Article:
Thursday, September 5, 2019

Review - Always More Love

Always More Love
by Erin Guendelsberger
illustrated by AndoTwin
Date: 2020
Publisher: Sourcebooks Wonderland
Reading level: C
Book type: picture book
Pages: 32
Format: e-book
Source: NetGalley

For readers of Don't Push the Button and Press Here comes an all new interactive story full of humor and sweetness. Always More Love is a heartwarming title and fun experience for families to share together about how the love for those special ones in your life only grows more and more each day. So what happens if you tap or squeeze the heart, or shake or flip the book? There's always more love.

I love you so much, but there's more in my heart.
How is that possible? Well, where do I start?

Tap my arms and legs to see
Just how much you mean to me.

(synopsis from Goodreads)

I... don't get it.

I mean, I get that this book is trying to be like Don't Push the Button! Sort of. There's not a ton of "interactive" stuff, and what there is is kind of weak. Basically, this is just a prolonged rhyme told by a heart... and I think that's what's bugging me. Who is this heart supposed to be, and why does it keep saying it loves me? I don't even know it!

I thought maybe this would have more about diversity and inclusion (based on how the word "always" is coloured in the title), but aside from a brief mention of differences, there's not much about that. It's just this heart going on and on about how much it loves the reader.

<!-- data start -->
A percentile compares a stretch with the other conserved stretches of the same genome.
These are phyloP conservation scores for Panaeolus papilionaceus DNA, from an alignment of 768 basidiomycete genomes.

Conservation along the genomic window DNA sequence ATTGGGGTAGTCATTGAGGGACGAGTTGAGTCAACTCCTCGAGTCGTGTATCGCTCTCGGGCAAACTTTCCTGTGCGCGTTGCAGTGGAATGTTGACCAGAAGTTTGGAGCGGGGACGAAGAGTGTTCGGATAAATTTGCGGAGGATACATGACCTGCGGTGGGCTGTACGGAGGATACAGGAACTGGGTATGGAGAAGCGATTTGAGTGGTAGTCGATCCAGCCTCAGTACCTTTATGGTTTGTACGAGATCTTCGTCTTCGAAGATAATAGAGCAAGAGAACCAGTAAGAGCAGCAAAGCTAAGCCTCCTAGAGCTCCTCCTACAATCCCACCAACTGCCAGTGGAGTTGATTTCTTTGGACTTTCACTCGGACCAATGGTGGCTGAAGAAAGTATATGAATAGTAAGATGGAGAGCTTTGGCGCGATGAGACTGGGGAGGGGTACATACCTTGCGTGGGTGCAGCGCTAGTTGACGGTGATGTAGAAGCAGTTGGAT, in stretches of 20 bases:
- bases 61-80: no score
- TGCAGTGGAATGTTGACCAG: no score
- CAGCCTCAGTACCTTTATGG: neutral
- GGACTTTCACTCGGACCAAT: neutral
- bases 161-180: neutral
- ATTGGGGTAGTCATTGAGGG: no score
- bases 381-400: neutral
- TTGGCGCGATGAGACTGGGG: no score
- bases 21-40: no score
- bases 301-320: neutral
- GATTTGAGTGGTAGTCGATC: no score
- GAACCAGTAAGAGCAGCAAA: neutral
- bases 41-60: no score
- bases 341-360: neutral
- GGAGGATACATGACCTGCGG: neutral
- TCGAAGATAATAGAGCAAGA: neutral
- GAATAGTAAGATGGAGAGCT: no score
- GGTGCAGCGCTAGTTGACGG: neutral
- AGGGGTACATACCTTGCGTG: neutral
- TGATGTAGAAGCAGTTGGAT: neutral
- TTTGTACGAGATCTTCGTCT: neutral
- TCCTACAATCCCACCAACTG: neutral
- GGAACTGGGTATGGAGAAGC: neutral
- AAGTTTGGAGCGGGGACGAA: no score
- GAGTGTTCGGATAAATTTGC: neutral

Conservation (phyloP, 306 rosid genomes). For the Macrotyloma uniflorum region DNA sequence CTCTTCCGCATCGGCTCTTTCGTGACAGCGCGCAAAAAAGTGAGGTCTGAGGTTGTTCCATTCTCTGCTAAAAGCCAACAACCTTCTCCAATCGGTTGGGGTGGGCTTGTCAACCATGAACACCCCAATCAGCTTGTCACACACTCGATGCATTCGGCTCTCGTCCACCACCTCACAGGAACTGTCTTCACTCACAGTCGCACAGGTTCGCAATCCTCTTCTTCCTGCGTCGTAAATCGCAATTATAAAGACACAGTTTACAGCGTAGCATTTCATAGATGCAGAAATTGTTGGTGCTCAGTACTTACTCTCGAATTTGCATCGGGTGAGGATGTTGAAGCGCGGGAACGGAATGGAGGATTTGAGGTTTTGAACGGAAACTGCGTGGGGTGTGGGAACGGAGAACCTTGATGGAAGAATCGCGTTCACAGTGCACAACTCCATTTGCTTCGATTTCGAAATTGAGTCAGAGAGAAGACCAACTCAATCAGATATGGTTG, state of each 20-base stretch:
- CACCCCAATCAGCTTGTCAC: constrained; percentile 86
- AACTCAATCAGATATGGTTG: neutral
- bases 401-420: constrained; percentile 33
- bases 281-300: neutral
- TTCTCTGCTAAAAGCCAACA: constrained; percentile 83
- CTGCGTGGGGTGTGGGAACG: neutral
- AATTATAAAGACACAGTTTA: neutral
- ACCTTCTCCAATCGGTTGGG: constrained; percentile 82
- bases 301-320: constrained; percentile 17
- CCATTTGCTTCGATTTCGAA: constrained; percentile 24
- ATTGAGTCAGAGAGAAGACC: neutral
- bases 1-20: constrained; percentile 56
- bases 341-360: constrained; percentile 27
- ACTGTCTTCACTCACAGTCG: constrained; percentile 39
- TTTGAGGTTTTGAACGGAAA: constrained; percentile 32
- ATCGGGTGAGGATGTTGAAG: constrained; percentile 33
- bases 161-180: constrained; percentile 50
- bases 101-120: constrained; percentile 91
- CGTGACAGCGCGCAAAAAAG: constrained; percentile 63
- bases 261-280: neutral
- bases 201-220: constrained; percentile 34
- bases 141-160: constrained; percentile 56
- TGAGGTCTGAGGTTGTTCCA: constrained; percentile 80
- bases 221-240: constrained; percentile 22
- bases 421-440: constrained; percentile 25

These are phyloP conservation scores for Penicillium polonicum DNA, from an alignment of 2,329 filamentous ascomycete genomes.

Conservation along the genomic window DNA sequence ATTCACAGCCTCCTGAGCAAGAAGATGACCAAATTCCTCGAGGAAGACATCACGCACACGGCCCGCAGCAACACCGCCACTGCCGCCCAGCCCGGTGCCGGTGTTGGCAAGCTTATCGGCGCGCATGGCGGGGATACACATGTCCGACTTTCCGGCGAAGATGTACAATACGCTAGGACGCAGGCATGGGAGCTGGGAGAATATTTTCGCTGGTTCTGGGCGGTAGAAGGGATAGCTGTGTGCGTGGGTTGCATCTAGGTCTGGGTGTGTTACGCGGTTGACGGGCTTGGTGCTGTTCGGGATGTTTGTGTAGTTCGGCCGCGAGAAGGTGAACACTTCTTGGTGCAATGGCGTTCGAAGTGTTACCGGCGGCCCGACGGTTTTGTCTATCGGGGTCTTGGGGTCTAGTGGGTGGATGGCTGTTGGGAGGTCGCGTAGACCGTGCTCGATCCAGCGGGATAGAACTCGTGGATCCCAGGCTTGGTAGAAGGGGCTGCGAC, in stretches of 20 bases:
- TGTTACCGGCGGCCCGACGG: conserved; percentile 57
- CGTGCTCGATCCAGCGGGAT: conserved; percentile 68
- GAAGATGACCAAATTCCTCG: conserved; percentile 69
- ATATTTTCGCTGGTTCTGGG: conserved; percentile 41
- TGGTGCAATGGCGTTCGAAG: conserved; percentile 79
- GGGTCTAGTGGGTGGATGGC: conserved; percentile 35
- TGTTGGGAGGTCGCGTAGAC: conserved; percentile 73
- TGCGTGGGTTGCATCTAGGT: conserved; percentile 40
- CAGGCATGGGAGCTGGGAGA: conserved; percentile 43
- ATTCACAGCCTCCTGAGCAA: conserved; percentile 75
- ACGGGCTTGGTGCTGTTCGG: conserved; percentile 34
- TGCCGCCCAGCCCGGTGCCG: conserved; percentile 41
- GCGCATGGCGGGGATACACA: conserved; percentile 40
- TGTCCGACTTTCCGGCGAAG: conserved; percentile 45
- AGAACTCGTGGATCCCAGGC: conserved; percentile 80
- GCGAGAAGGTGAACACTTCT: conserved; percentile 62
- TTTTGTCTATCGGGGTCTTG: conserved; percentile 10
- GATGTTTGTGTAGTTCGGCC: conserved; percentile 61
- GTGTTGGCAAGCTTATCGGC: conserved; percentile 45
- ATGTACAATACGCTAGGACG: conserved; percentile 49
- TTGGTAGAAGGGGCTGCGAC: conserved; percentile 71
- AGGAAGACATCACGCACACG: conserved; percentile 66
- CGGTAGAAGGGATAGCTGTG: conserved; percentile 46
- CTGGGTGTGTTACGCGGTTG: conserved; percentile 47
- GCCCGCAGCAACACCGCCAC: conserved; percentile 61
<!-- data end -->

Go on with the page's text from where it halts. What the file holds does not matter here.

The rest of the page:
Is it supposed to be the parent's heart? Or... is it just a disembodied organ that's eventually going to get charged with sexual harassment because it won't leave people alone?

I don't know. All I know is that I kind of wish there were a page with instructions on what the reader is supposed to do to make the repetitive heart stop saying it loves them. (I guess closing the book is as good a technique as any...)

Okay, in all seriousness, this isn't terrible, but I don't get the heart or what it's trying to accomplish. Trying to combine a poem about love with an interactive picture book that has kids flapping the volume in the air is just... odd. I'm sure there are some little kids who will take a fancy to this, but the adults who'll have to read it to them over and over might not be as enthused about it.

Thank you to NetGalley and Sourcebooks Wonderland for providing a digital ARC.

Premise: 2/5
Meter: 3/5
Writing: 2/5
Illustrations: 3/5
Originality: 2/5

Enjoyment: 1/5

Overall: 2 out of 5

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